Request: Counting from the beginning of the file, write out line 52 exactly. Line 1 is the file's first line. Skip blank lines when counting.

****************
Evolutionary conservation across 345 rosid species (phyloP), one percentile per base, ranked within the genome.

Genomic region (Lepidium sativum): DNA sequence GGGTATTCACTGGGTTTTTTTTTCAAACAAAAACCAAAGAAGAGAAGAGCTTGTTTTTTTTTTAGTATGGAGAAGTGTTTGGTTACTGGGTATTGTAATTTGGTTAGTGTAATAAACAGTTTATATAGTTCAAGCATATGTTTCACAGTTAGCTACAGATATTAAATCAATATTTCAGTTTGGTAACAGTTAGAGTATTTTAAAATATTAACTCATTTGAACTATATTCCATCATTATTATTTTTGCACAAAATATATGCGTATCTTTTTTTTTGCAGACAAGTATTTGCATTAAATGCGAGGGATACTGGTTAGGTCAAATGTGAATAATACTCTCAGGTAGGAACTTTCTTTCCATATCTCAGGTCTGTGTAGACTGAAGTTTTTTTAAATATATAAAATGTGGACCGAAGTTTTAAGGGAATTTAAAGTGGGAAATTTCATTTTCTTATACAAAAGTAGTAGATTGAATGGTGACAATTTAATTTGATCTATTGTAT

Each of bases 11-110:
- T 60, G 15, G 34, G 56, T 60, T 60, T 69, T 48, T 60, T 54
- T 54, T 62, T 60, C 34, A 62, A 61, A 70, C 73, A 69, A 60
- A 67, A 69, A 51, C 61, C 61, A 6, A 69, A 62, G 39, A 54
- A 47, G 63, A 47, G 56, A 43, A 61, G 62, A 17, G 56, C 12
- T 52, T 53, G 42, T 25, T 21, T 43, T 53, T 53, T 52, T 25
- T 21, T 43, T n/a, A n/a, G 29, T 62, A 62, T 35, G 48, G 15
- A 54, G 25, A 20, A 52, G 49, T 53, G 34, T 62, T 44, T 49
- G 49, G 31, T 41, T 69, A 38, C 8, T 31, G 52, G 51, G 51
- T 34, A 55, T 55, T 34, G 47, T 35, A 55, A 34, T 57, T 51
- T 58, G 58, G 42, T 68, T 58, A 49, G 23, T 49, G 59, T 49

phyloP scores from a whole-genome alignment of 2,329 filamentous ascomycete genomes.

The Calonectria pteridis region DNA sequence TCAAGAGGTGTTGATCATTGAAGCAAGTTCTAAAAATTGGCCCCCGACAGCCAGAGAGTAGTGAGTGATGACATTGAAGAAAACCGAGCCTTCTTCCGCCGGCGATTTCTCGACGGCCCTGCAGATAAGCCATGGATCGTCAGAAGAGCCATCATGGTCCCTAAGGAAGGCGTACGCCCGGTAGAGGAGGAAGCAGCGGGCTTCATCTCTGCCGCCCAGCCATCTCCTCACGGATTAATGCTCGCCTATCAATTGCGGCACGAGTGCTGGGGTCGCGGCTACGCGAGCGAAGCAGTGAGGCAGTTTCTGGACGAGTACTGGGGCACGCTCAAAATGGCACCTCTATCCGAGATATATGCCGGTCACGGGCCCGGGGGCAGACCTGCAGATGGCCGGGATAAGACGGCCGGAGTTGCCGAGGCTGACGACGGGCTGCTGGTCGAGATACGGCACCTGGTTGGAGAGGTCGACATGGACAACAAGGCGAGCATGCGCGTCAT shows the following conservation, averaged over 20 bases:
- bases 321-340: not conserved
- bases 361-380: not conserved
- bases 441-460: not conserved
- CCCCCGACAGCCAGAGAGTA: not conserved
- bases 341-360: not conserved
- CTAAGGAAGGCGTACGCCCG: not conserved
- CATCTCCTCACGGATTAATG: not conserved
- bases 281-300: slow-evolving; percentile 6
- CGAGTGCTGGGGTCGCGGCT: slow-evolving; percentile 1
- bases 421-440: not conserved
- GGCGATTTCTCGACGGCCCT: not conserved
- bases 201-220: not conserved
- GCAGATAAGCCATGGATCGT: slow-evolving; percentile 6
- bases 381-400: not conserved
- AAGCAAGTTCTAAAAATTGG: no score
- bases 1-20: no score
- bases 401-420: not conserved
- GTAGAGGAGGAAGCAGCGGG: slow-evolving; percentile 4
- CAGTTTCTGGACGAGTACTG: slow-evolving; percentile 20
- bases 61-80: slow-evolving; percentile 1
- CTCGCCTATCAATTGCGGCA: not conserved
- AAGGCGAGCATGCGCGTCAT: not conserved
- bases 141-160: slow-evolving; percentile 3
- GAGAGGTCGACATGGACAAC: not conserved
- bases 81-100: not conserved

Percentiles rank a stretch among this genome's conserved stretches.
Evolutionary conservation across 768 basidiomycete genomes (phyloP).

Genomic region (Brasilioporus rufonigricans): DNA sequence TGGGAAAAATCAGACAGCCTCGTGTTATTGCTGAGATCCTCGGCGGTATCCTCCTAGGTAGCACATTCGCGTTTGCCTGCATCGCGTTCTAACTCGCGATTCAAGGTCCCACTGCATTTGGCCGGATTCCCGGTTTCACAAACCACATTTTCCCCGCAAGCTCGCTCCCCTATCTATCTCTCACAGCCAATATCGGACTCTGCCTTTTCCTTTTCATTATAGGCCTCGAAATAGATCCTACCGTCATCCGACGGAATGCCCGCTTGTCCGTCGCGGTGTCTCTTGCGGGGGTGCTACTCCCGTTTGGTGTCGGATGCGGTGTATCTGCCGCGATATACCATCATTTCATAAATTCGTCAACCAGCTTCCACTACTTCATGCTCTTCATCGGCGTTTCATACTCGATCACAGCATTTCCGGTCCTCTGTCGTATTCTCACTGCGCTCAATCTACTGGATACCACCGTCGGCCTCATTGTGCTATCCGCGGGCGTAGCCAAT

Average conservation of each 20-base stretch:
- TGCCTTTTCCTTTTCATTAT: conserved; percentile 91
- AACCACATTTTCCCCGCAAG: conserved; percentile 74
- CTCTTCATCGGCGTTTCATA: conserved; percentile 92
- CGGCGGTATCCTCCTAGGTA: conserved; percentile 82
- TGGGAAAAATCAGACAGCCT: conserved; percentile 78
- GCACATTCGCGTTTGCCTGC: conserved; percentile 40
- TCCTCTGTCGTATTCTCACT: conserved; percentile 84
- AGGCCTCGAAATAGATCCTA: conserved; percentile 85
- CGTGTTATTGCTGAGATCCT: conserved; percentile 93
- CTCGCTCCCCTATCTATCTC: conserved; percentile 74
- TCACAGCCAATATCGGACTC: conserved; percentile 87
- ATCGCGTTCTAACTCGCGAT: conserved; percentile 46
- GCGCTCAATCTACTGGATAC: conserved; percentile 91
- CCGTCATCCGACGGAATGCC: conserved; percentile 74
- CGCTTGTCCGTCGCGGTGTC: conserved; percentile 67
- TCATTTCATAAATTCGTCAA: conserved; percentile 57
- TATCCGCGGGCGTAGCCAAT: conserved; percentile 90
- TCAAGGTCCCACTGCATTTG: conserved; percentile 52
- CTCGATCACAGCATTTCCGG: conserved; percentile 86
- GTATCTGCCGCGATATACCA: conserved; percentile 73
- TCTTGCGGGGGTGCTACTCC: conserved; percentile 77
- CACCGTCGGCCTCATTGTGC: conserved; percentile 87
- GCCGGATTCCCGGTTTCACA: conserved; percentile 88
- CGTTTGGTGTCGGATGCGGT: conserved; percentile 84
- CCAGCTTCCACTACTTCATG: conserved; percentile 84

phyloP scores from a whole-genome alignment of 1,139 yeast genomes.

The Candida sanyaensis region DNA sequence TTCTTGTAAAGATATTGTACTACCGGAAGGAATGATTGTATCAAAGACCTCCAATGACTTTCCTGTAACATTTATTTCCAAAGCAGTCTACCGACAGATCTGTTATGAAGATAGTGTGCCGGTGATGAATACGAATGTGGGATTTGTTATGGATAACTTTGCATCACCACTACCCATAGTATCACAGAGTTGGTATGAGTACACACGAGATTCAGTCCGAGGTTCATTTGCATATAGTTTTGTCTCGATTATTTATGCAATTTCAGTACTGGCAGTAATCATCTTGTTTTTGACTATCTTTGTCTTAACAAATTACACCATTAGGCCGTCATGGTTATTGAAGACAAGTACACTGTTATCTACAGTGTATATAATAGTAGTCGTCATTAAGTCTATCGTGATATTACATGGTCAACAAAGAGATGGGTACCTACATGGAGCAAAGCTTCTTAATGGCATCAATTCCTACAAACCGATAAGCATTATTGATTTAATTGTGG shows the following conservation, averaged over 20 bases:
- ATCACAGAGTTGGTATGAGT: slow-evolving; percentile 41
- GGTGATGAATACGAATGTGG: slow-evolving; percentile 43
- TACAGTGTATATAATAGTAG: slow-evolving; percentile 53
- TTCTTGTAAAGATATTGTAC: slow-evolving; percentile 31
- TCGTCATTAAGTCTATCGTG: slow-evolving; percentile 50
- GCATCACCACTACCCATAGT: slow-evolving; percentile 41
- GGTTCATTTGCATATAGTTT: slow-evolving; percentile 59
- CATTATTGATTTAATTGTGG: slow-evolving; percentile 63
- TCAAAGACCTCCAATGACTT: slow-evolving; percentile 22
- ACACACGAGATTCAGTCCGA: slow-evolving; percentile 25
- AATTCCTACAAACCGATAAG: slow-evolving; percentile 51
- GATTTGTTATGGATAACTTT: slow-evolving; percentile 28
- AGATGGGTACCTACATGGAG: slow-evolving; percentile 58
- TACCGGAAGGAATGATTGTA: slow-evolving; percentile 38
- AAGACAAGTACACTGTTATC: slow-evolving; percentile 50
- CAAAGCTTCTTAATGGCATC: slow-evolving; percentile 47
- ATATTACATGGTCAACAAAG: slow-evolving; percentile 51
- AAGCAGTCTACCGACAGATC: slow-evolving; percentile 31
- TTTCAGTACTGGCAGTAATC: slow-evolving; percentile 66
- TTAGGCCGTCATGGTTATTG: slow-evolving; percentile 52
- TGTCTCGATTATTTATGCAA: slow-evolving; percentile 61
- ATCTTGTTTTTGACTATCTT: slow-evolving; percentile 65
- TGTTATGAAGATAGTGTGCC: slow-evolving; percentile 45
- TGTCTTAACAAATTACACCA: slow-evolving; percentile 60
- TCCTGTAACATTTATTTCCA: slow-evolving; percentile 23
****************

- AGGCCTCGAAATAGATCCTA: conserved; percentile 85